Twilight Times Feature


What You Won't Be Getting….

by Charlotte Boyett-Compo



Electronic publishing is a godsend for writers who might never have been published had they held out for a traditional publisher to come knocking at their door.  With the advent of e-books and small press e-publishers, the voices of those talented writers who could not get their foot into the traditional publisher's door now have a pathway into the mysterious, wonderful world of publication. Unfortunately with their entry into publishing, these fledgling writers brought with them a plethora of misconceptions about the industry.  The shooting down of these misconceptions—most garnered from  novels, television shows and movies about published authors—is the hardest lesson newbie authors will have to learn about this business.

I've never liked to burst anyone's bubble, but sometimes telling it like it is will prevent a new author from forming unrealistic expectations of what being published means.  Knowing the realities of publishing might help an author to understand this is a business and not a journey into self-gratification.  It is a serious business that should be conducted in a professional manner.  Understanding a few essential elements of the publishing process might prevent misunderstandings between a new author and his/her publisher.

Book Promotion: This is an area where new authors have the most skewed perception of what will and will not be done in the advancement of their book.  Even after reading and signing their contracts, these writers do not fully understand the ins and outs of promotion. They fully expect their publisher to do all the work and all they need to do is sit back and rake in the royalties.

Sorry to tell you this, but that is not the way it works.

With very few exceptions, most e-publishers will leave the promotion of your book almost entirely up to you. They will expect you to send out the press releases. They will expect you to contact radio and television media in your immediate area.  They will expect you to book your own book signings. They will expect you to find your own reviewers. They will expect you to get your website (and you would be foolish not to have one) linked to as many genre-specific and promotional websites and webzines as possible.  They will expect you to continuously promote yourself on listservs.  In other words: the process of promoting your book to the fullest extent will be your responsibility, not theirs.

Why? Well, let's consider the fact that your publisher has very limited resources.  With small e-publishers, the entire staff is almost entirely voluntary.  There is no mega-budget with a limitless purse from which that publisher can draw to promote each and every one of their authors.  Given the fact that authors are from all points of the globe and the local radio and television stations in their areas are so numerous, it is silly to think the publisher can make arrangements to have each of them interviewed.  If the author makes the initial contact, perhaps the publisher will follow up with a letter on the corporate stationary to help sell him/her as an author, but that will be the extent of what most will have the time or money to do.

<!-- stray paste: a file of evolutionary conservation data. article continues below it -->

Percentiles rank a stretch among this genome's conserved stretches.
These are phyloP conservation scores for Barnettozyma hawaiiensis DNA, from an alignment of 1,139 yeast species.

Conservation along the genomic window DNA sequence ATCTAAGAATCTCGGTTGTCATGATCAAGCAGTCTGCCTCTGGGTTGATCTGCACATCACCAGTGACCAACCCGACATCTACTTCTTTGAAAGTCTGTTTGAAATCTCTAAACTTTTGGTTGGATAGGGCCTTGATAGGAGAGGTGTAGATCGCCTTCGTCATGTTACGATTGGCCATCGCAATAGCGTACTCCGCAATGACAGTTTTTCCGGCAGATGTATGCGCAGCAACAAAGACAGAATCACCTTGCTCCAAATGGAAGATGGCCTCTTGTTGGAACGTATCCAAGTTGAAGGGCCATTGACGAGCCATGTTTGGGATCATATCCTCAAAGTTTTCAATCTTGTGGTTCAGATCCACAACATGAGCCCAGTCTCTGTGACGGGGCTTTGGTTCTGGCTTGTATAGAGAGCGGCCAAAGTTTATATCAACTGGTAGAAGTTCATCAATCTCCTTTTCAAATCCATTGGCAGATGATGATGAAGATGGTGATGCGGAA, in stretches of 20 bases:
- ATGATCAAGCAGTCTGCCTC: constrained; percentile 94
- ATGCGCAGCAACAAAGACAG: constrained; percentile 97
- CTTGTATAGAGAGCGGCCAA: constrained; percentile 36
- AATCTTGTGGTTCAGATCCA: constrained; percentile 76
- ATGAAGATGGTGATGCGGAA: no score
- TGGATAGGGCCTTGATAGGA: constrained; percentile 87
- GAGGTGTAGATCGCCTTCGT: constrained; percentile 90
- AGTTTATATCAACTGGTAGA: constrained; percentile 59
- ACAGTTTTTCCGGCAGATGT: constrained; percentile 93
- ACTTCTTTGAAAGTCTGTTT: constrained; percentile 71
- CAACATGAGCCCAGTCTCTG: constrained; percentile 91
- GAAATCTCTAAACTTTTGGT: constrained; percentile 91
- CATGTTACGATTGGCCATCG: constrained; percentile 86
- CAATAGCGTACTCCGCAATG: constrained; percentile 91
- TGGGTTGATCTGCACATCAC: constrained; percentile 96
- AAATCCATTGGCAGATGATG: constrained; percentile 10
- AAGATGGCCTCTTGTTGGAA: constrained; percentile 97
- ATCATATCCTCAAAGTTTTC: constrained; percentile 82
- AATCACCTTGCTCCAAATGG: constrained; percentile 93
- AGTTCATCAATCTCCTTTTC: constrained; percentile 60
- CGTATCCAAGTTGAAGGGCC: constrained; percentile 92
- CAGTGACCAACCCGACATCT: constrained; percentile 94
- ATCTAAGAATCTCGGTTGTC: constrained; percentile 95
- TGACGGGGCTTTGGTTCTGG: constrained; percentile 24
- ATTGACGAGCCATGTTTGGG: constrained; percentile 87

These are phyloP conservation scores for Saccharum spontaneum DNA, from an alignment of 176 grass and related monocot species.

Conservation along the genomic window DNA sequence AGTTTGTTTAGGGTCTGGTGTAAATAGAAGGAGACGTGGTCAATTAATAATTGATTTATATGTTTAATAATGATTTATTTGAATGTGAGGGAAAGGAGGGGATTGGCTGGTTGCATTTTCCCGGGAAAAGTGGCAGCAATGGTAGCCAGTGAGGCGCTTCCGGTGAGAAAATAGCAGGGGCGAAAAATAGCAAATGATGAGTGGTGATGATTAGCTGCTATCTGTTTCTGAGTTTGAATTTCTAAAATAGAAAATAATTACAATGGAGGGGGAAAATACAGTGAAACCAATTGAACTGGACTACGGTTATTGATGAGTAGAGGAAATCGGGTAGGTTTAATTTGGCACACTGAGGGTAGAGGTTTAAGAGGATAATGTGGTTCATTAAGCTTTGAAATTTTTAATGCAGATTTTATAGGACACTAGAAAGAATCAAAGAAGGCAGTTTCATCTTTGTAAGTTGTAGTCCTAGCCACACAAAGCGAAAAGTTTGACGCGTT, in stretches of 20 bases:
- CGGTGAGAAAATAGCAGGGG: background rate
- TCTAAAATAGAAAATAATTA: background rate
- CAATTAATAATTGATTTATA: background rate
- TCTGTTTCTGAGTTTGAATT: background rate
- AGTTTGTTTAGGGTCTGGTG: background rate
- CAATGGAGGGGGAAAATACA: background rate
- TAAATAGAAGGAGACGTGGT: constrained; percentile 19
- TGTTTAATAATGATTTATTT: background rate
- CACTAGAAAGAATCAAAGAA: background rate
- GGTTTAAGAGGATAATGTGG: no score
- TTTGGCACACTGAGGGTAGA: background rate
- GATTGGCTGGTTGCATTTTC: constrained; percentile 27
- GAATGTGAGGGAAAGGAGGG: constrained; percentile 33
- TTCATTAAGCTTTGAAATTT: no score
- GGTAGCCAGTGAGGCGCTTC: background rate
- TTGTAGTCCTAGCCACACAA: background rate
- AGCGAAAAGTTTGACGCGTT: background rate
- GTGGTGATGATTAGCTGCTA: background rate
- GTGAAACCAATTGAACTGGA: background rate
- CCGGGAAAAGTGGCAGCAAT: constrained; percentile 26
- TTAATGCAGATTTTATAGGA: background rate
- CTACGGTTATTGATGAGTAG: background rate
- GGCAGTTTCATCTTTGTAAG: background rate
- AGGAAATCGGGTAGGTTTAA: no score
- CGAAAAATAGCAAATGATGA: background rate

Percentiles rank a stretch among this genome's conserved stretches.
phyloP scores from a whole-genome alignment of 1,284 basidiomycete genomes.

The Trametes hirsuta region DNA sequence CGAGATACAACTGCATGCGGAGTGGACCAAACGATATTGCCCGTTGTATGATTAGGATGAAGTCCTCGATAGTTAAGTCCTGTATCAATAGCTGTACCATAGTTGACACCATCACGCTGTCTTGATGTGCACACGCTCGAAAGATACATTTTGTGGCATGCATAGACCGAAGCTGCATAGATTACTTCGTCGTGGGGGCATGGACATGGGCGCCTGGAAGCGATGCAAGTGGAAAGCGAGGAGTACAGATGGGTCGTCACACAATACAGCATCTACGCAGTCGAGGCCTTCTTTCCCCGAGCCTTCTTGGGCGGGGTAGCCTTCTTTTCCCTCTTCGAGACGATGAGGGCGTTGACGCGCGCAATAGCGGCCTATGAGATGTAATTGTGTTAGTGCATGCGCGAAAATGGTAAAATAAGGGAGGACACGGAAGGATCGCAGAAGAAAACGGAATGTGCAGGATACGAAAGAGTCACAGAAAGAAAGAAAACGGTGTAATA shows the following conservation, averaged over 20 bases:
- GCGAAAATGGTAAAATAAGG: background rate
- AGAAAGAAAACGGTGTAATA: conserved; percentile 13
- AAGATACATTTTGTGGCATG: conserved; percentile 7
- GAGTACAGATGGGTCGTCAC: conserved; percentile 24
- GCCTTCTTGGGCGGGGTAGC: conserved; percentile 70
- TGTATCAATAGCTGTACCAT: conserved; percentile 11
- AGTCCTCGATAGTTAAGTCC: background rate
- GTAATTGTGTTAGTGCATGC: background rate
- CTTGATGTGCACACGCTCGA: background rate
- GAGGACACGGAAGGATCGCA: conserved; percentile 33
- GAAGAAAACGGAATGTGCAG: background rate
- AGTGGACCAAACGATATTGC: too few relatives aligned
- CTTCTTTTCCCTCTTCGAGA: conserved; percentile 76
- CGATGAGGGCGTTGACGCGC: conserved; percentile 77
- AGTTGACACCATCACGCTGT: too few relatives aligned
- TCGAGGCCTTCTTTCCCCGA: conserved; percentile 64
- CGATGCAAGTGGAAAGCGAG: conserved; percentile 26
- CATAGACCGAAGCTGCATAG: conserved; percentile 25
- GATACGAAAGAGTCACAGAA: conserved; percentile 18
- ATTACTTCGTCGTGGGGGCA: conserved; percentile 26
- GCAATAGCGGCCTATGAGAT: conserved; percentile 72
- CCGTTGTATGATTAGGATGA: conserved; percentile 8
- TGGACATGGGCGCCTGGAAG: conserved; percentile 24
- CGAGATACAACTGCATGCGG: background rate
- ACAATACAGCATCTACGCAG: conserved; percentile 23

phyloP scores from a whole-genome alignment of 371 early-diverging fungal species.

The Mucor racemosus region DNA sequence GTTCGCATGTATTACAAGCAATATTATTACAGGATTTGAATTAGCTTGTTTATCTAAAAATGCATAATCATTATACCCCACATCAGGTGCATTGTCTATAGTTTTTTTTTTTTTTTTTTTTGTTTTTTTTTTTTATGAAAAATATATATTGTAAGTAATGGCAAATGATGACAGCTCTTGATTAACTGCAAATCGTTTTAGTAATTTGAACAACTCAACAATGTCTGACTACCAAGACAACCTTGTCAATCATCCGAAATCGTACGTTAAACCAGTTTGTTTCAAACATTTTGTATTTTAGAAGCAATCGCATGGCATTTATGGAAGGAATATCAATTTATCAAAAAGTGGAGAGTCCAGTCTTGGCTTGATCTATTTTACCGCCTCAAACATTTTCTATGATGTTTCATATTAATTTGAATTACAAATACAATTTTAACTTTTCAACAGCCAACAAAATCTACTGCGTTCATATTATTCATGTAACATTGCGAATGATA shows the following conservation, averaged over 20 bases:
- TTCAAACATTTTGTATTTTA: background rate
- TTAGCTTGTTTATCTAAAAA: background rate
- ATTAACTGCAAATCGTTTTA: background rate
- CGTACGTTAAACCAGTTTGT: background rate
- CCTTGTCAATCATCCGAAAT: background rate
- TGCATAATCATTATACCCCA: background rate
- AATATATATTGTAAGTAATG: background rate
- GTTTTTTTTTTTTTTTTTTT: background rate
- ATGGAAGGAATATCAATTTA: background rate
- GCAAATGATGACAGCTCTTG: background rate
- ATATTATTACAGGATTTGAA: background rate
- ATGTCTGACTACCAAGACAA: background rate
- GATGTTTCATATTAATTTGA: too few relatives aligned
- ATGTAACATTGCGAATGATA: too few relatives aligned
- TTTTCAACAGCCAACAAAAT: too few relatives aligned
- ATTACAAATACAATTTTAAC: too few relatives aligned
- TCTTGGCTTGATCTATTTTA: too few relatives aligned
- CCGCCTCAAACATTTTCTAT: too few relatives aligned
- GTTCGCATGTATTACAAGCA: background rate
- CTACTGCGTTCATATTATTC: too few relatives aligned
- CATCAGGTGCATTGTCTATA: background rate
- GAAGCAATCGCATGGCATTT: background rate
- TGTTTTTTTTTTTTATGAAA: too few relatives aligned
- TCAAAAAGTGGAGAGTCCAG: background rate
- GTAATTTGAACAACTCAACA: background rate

In most cases there is neither the staff numbers nor the time to parcel out promotional opportunities for each author.  There might be a list of willing review websites who will accept ARCs of new novels being released, but that isn't a guarantee that the website will actually review the book or, if it is reviewed, the review will ever see the light of electronic pasting. Having someone on staff follow up to see if the ARC ever arrived, the review was done and/or posted, takes time away from other needs more pressing in getting books out to the reading public.  Multiply that need to look into the progress of the review times however many authors are contracted with the publisher and you can see it is a logistical nightmare at best.

And just who pays for sending out print ARCs? It won't be the publisher. You will be expected to print out, copy, and mail the ARCs to places that will not accept email attachment ARCs.  With the cost of paper, ink cartridges, binding, wrapping, and mailing out print ARCs, the expense can be prohibitive to new authors who don't have a lot of money with which to play. There again: multiply this times all the publisher's authors under contract and you'll see why the publisher will not be sending out your print ARCs.

Book ads are another avenue down which new authors often travel all alone or in groups of three to fifteen.  Some genre-specific magazines like Romantic Times will not accept your book for review unless you do an ad with them. To some that is blackmail, but it is the cost of doing business if you want a review from RT.  The price is high but if several authors go in together, they can get a pretty decent one page black and white ad. (Don't even ask what a color ad would be!).  Although you will be sharing space with an author who is in direct competition with you, at least you will have your name before a large segment of readers. 

You have to weigh the exposure against the cost. Most authors don't mind doing a joint ad and many have parlayed it into decent sales. But you will be the one paying for the ad, not the publisher, although some publishers have been known to ante up a small, token amount to help defray the cost.  Will they or do they commit such largesse to every author under contract? Not often.  Expect to pay for ads yourself.